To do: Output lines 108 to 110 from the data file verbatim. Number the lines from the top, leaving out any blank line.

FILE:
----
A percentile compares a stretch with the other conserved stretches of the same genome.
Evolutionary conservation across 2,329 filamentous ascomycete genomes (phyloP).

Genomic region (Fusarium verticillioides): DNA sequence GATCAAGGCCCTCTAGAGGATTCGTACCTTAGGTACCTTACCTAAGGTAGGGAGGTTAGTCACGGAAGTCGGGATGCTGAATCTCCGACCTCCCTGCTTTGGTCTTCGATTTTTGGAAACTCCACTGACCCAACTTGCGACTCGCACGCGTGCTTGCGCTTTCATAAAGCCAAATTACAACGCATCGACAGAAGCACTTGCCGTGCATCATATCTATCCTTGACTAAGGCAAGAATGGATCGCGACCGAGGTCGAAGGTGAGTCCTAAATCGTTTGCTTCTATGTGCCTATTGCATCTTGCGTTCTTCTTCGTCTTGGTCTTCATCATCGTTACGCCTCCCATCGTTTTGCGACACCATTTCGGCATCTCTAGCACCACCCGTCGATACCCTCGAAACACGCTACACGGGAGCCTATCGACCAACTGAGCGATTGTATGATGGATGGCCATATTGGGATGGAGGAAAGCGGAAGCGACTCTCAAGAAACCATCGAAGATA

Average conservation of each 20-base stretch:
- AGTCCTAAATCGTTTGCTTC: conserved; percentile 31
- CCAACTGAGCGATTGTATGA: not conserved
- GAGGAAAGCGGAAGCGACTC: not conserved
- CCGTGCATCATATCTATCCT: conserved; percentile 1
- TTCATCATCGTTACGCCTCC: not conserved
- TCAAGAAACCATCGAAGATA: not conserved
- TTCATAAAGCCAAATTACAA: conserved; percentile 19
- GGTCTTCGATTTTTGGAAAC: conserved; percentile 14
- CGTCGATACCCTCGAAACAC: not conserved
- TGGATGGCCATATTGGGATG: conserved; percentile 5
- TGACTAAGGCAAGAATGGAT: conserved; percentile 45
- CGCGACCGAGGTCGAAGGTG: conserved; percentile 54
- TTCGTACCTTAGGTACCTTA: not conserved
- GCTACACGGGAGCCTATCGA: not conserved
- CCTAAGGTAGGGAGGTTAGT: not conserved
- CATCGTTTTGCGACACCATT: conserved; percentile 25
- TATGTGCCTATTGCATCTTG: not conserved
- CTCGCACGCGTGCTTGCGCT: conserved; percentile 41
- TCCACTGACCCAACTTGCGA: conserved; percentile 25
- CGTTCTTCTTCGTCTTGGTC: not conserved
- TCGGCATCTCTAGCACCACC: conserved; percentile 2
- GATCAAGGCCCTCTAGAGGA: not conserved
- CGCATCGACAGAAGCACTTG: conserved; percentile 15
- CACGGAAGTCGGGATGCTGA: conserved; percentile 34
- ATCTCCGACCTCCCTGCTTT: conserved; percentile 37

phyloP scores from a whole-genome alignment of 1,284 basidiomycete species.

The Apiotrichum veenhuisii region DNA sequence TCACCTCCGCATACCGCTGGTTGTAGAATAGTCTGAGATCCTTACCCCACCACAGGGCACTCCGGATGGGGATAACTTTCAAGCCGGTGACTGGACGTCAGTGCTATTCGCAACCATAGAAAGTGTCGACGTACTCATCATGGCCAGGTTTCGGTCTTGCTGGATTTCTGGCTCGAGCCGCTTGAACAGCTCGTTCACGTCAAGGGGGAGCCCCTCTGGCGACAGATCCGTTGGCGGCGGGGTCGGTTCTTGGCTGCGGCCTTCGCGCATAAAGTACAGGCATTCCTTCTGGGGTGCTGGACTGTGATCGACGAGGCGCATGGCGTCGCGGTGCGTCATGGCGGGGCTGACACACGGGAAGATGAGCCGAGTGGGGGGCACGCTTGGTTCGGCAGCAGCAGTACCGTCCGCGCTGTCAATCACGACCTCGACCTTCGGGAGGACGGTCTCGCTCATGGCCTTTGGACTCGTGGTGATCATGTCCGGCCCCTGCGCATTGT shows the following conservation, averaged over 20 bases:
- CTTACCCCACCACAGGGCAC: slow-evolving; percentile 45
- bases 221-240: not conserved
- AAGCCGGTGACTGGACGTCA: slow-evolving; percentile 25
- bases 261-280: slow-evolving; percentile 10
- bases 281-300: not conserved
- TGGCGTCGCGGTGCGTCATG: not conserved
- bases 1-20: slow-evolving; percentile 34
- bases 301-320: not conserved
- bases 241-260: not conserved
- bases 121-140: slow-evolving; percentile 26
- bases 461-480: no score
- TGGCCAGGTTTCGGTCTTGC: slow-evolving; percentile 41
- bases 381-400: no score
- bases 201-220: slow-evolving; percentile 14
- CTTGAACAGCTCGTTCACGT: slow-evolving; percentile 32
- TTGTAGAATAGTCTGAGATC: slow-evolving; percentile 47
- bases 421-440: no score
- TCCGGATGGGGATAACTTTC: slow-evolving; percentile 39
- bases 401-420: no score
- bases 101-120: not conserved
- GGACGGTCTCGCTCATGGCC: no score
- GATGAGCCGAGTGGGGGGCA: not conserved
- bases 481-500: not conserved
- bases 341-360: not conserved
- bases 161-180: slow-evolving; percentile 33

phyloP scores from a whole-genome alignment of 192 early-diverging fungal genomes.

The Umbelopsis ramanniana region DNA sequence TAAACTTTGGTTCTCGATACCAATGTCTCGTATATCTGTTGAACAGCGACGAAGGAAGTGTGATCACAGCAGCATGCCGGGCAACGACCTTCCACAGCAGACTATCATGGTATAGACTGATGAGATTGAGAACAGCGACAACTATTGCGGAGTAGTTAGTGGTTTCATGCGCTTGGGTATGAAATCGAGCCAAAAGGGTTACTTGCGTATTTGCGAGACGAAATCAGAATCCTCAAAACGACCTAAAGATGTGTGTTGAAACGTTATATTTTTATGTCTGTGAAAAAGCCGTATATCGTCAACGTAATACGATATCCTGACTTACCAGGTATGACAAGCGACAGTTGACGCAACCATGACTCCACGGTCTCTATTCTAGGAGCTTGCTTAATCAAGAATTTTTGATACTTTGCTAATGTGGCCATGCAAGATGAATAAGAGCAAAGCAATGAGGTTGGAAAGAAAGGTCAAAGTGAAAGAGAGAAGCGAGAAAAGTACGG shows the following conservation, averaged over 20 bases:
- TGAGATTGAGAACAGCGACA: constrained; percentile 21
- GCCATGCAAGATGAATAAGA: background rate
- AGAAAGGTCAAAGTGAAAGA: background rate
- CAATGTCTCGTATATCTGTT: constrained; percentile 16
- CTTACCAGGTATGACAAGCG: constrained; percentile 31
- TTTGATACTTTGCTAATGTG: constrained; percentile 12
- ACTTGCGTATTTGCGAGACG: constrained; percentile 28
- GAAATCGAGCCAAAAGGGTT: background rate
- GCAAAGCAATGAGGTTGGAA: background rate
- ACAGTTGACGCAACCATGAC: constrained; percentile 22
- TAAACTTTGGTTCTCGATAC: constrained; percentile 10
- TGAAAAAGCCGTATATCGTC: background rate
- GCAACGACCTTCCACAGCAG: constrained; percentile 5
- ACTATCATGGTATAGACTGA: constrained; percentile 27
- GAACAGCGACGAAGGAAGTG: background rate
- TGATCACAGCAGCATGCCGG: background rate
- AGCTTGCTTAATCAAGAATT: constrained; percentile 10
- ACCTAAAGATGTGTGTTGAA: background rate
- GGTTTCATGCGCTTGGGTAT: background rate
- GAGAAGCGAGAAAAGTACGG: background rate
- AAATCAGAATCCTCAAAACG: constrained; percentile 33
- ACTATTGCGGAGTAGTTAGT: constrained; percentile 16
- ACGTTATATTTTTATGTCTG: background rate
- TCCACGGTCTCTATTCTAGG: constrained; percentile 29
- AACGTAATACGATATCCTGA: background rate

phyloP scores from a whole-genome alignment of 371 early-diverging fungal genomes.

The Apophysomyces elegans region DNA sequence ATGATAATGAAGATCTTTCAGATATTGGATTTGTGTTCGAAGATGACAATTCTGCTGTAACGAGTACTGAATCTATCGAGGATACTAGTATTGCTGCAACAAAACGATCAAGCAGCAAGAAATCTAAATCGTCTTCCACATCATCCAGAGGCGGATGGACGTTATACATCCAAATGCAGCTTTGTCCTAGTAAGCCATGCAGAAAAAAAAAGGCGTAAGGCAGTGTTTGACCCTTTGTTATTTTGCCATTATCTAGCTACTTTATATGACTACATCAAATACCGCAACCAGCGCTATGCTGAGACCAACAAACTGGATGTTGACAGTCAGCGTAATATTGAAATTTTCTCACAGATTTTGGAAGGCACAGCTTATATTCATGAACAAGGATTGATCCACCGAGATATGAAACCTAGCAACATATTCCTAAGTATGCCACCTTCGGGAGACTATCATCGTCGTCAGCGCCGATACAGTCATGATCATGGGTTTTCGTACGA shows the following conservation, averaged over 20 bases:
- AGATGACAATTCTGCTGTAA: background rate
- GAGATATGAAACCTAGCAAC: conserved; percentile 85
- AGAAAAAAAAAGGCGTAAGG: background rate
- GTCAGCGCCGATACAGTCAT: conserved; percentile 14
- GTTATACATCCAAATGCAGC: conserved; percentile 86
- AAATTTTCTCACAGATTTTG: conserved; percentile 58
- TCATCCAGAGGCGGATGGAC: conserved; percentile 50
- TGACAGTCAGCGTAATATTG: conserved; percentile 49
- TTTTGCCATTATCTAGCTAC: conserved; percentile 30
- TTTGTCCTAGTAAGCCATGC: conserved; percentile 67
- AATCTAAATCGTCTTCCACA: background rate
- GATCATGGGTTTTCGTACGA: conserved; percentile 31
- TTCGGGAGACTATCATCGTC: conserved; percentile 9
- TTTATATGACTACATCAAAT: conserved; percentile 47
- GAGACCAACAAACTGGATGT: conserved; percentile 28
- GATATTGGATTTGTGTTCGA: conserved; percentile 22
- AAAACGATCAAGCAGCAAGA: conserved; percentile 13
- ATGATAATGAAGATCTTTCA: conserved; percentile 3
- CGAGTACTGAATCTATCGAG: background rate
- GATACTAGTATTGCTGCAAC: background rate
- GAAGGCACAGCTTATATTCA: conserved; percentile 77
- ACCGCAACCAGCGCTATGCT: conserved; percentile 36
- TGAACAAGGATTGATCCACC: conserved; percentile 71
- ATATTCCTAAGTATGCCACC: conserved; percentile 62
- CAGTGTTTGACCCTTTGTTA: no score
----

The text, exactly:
- TGAACAAGGATTGATCCACC: conserved; percentile 71
- ATATTCCTAAGTATGCCACC: conserved; percentile 62
- CAGTGTTTGACCCTTTGTTA: no score